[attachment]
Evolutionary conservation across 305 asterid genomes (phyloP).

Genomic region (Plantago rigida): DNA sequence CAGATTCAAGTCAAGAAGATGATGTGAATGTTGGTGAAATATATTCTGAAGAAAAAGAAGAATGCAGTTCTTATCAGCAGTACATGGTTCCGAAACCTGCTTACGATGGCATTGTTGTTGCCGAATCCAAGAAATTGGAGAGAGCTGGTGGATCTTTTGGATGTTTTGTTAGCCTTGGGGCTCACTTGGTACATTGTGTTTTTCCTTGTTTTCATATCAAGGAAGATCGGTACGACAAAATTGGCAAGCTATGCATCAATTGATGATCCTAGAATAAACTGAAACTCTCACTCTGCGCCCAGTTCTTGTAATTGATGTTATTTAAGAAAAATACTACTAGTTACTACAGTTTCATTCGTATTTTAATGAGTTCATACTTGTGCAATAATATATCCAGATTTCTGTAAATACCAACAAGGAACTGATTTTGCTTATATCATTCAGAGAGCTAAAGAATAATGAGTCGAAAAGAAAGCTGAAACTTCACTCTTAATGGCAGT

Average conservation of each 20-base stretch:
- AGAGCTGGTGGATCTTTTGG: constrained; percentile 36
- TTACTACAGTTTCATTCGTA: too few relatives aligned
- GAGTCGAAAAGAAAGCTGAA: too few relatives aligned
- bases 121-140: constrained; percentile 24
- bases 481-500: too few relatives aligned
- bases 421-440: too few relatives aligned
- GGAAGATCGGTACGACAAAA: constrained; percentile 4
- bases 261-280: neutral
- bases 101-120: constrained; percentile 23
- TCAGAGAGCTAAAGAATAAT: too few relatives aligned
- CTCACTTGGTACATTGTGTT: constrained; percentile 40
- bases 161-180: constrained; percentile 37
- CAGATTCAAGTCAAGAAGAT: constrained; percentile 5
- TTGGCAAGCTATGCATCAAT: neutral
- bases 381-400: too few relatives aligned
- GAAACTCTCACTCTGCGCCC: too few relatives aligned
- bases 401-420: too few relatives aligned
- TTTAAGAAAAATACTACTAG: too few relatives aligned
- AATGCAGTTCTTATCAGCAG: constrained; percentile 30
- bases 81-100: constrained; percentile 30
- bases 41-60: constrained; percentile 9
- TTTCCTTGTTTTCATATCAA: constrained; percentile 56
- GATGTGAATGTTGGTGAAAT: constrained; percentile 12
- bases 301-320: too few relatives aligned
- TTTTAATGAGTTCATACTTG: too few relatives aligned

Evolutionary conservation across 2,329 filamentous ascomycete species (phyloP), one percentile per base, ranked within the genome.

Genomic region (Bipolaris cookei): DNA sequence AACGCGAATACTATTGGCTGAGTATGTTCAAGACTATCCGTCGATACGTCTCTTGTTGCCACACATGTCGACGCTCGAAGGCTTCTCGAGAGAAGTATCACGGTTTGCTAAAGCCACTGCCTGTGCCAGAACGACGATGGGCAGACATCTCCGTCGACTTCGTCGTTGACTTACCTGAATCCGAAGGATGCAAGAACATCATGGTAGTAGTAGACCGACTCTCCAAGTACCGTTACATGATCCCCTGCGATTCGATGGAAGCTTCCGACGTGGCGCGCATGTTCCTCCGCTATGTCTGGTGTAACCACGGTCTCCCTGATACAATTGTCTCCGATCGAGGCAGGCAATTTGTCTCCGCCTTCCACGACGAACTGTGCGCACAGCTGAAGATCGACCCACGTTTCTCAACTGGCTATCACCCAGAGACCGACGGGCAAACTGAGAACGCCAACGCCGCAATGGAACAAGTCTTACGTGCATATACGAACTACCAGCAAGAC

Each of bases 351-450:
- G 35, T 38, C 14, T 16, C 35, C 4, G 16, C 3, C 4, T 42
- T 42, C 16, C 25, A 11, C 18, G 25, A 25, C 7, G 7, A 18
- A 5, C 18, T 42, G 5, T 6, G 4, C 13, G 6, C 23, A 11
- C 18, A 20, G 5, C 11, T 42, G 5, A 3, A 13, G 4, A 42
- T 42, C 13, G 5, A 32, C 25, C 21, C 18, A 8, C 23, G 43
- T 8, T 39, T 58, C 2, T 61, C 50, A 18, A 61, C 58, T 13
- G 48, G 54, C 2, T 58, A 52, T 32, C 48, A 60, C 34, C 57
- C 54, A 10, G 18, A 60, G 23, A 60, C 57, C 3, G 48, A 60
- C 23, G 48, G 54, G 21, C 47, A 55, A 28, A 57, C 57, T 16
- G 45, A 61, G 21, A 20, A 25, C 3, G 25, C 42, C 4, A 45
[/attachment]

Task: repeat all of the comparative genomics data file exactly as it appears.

Evolutionary conservation across 305 asterid genomes (phyloP).

Genomic region (Plantago rigida): DNA sequence CAGATTCAAGTCAAGAAGATGATGTGAATGTTGGTGAAATATATTCTGAAGAAAAAGAAGAATGCAGTTCTTATCAGCAGTACATGGTTCCGAAACCTGCTTACGATGGCATTGTTGTTGCCGAATCCAAGAAATTGGAGAGAGCTGGTGGATCTTTTGGATGTTTTGTTAGCCTTGGGGCTCACTTGGTACATTGTGTTTTTCCTTGTTTTCATATCAAGGAAGATCGGTACGACAAAATTGGCAAGCTATGCATCAATTGATGATCCTAGAATAAACTGAAACTCTCACTCTGCGCCCAGTTCTTGTAATTGATGTTATTTAAGAAAAATACTACTAGTTACTACAGTTTCATTCGTATTTTAATGAGTTCATACTTGTGCAATAATATATCCAGATTTCTGTAAATACCAACAAGGAACTGATTTTGCTTATATCATTCAGAGAGCTAAAGAATAATGAGTCGAAAAGAAAGCTGAAACTTCACTCTTAATGGCAGT

Average conservation of each 20-base stretch:
- AGAGCTGGTGGATCTTTTGG: constrained; percentile 36
- TTACTACAGTTTCATTCGTA: too few relatives aligned
- GAGTCGAAAAGAAAGCTGAA: too few relatives aligned
- bases 121-140: constrained; percentile 24
- bases 481-500: too few relatives aligned
- bases 421-440: too few relatives aligned
- GGAAGATCGGTACGACAAAA: constrained; percentile 4
- bases 261-280: neutral
- bases 101-120: constrained; percentile 23
- TCAGAGAGCTAAAGAATAAT: too few relatives aligned
- CTCACTTGGTACATTGTGTT: constrained; percentile 40
- bases 161-180: constrained; percentile 37
- CAGATTCAAGTCAAGAAGAT: constrained; percentile 5
- TTGGCAAGCTATGCATCAAT: neutral
- bases 381-400: too few relatives aligned
- GAAACTCTCACTCTGCGCCC: too few relatives aligned
- bases 401-420: too few relatives aligned
- TTTAAGAAAAATACTACTAG: too few relatives aligned
- AATGCAGTTCTTATCAGCAG: constrained; percentile 30
- bases 81-100: constrained; percentile 30
- bases 41-60: constrained; percentile 9
- TTTCCTTGTTTTCATATCAA: constrained; percentile 56
- GATGTGAATGTTGGTGAAAT: constrained; percentile 12
- bases 301-320: too few relatives aligned
- TTTTAATGAGTTCATACTTG: too few relatives aligned

Evolutionary conservation across 2,329 filamentous ascomycete species (phyloP), one percentile per base, ranked within the genome.

Genomic region (Bipolaris cookei): DNA sequence AACGCGAATACTATTGGCTGAGTATGTTCAAGACTATCCGTCGATACGTCTCTTGTTGCCACACATGTCGACGCTCGAAGGCTTCTCGAGAGAAGTATCACGGTTTGCTAAAGCCACTGCCTGTGCCAGAACGACGATGGGCAGACATCTCCGTCGACTTCGTCGTTGACTTACCTGAATCCGAAGGATGCAAGAACATCATGGTAGTAGTAGACCGACTCTCCAAGTACCGTTACATGATCCCCTGCGATTCGATGGAAGCTTCCGACGTGGCGCGCATGTTCCTCCGCTATGTCTGGTGTAACCACGGTCTCCCTGATACAATTGTCTCCGATCGAGGCAGGCAATTTGTCTCCGCCTTCCACGACGAACTGTGCGCACAGCTGAAGATCGACCCACGTTTCTCAACTGGCTATCACCCAGAGACCGACGGGCAAACTGAGAACGCCAACGCCGCAATGGAACAAGTCTTACGTGCATATACGAACTACCAGCAAGAC

Each of bases 351-450:
- G 35, T 38, C 14, T 16, C 35, C 4, G 16, C 3, C 4, T 42
- T 42, C 16, C 25, A 11, C 18, G 25, A 25, C 7, G 7, A 18
- A 5, C 18, T 42, G 5, T 6, G 4, C 13, G 6, C 23, A 11
- C 18, A 20, G 5, C 11, T 42, G 5, A 3, A 13, G 4, A 42
- T 42, C 13, G 5, A 32, C 25, C 21, C 18, A 8, C 23, G 43
- T 8, T 39, T 58, C 2, T 61, C 50, A 18, A 61, C 58, T 13
- G 48, G 54, C 2, T 58, A 52, T 32, C 48, A 60, C 34, C 57
- C 54, A 10, G 18, A 60, G 23, A 60, C 57, C 3, G 48, A 60
- C 23, G 48, G 54, G 21, C 47, A 55, A 28, A 57, C 57, T 16
- G 45, A 61, G 21, A 20, A 25, C 3, G 25, C 42, C 4, A 45